June 24, 2024
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Linking Northern and Central NJ, Bronx, Manhattan, Westchester and CT

5 Ways to Advertise Smarter (and Look Better)

When it comes to advertising, of all the metrics out there to measure your spend, such as CPC, GRP, CPM, ROAS, and ROI, no metric is as valuable as getting calls, seeing in-store traffic and seeing email inquiries from your advertising. Those are tangible results. Media can get you the audience and stats but how can you ensure you’re getting sales from your ad?

Let’s start with your actual advertising strategy, design and copy. Because this is where your advertising begins. This is where it succeeds or fails. It’s not about the newspaper or the readership or the month or the internet or any other reasons. It starts with the advertising look and message you’re putting out to your customers. So here’s five ways to ensure you’re advertising smarter from the very start.

1) Primary Advertising vs. Complementary Advertising. What is the primary advertising medium that yielded your business the best sales? How about the best awareness? What advertising method garnered the most engagement? If you don’t know which advertising medium will yield ABC, DEF or XYZ, you’re not advertising smart. Is your print ad your primary source of sales? Great, design an advertising campaign around print as your primary advertising tool and complement it with email, social media and banner advertising. Email marketing driving the most sales? Ok, focus on email marketing trends and complement it with print, social media, and mobile marketing. Don’t throw marketing darts blindfolded. Define and refine your primary advertising vehicle and reinforce the message through complementary advertising.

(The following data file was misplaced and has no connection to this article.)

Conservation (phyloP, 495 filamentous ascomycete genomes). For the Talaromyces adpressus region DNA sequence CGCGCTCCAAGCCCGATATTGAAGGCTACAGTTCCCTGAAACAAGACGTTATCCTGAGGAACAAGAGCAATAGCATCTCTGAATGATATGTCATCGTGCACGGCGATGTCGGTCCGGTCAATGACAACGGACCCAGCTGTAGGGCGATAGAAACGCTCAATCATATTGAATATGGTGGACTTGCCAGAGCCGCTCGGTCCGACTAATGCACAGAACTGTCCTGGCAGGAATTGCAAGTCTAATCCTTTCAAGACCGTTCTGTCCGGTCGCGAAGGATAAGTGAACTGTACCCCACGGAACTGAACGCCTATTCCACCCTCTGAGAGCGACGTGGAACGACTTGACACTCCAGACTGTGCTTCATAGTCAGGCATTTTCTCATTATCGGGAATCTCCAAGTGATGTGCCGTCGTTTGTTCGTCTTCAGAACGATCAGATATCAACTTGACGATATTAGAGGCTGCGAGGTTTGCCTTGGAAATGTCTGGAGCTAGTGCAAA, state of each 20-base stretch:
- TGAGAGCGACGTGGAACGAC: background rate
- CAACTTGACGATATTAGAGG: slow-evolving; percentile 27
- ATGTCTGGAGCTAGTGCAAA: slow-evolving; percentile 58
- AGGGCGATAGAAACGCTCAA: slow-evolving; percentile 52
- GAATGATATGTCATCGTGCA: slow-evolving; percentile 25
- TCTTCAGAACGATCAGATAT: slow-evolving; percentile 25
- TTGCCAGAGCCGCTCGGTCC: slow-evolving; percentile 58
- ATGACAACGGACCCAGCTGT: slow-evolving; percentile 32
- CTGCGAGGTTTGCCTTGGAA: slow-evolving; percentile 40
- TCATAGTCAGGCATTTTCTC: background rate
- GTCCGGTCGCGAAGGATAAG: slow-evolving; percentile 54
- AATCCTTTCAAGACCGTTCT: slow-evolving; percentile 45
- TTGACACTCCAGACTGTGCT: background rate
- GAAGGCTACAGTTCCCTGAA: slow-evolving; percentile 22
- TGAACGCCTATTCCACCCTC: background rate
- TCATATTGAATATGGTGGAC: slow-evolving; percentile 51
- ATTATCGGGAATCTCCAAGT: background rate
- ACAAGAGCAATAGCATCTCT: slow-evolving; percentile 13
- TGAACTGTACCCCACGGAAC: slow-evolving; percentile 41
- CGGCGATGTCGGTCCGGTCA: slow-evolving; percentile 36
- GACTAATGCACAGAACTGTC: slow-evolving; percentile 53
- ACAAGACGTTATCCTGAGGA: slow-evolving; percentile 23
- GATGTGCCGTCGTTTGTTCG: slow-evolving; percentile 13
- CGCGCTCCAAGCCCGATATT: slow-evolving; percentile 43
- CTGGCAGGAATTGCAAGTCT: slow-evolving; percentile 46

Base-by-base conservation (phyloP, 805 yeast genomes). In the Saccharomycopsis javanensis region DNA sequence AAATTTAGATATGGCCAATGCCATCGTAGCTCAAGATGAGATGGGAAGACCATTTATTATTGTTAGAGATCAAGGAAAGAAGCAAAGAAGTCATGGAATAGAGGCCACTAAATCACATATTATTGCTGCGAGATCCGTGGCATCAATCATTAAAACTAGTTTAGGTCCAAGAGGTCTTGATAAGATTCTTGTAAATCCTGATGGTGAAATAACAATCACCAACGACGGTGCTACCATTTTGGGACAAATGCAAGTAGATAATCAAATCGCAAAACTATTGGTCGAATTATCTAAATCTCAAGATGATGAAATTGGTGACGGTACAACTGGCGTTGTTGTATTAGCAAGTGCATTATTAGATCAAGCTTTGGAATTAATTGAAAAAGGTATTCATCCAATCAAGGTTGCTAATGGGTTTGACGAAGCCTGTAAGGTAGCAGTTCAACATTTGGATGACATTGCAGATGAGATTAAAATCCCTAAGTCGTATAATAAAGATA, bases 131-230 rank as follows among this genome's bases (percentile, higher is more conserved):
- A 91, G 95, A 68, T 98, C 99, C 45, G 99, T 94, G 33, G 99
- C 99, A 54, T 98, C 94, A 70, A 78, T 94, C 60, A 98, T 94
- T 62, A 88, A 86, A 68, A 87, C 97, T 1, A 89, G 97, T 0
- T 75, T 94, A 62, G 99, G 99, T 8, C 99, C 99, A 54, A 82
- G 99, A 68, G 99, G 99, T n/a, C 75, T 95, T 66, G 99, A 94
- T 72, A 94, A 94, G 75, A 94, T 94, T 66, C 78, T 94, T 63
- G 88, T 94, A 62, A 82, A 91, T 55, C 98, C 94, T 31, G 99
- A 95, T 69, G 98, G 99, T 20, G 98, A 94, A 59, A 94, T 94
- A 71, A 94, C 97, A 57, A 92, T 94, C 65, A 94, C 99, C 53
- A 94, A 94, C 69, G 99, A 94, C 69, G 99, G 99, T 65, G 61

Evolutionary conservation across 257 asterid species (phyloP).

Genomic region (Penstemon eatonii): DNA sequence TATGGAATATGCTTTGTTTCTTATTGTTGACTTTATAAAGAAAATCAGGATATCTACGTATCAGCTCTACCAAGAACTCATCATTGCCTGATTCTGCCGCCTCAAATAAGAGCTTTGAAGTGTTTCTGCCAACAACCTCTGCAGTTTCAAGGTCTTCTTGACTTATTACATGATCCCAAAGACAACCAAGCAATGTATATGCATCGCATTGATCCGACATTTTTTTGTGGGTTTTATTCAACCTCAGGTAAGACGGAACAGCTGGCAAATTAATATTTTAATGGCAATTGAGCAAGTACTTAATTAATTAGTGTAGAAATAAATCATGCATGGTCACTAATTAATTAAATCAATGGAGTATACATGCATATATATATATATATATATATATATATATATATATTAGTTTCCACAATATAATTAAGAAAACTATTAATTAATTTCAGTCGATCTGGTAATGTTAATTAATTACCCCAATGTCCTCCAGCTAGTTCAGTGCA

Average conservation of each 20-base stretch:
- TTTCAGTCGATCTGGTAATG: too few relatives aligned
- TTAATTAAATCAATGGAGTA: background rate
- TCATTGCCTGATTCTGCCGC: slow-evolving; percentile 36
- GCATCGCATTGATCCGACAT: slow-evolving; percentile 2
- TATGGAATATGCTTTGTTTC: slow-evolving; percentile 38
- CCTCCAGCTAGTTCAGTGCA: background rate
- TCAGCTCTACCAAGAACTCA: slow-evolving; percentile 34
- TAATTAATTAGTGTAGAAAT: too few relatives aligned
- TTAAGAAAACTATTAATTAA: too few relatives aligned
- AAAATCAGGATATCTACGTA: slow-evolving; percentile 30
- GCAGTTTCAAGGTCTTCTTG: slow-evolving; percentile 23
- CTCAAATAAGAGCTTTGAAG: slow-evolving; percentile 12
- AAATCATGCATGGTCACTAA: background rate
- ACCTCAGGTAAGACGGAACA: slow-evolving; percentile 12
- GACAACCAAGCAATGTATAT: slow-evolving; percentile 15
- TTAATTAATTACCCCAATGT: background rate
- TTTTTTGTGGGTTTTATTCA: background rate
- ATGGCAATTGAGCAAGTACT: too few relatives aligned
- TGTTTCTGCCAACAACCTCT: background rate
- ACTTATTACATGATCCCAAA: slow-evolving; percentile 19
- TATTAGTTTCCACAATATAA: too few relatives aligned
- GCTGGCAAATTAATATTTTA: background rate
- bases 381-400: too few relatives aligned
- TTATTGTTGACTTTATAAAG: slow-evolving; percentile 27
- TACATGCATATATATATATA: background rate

2) Don’t Copy Brands. Learn From Brands. We worked with a client that was in the mortgage broker business and they were in love with the Rolex ads. They were determined to have a luxury, high end feel for their services and reflect it in their design their website, social media, brochures and collateral. Here’s the problem: they’re in the service business, helping families realize their dream through affordable home financing; Rolex is a high-end product-based brand targeting high-net worth individuals. Apples and oranges. You need to step back, know your brand, understand the customers’ needs you fill and advertise how you fill their need best. In this case, the mortgage broker needed to show families how they provide a sense of a service, assistance, trust and hand-holding for first-time buyers, none of which exists in Rolex advertising. Don’t copy brand marketing just because you love it; it’s not about you. It’s about your customers.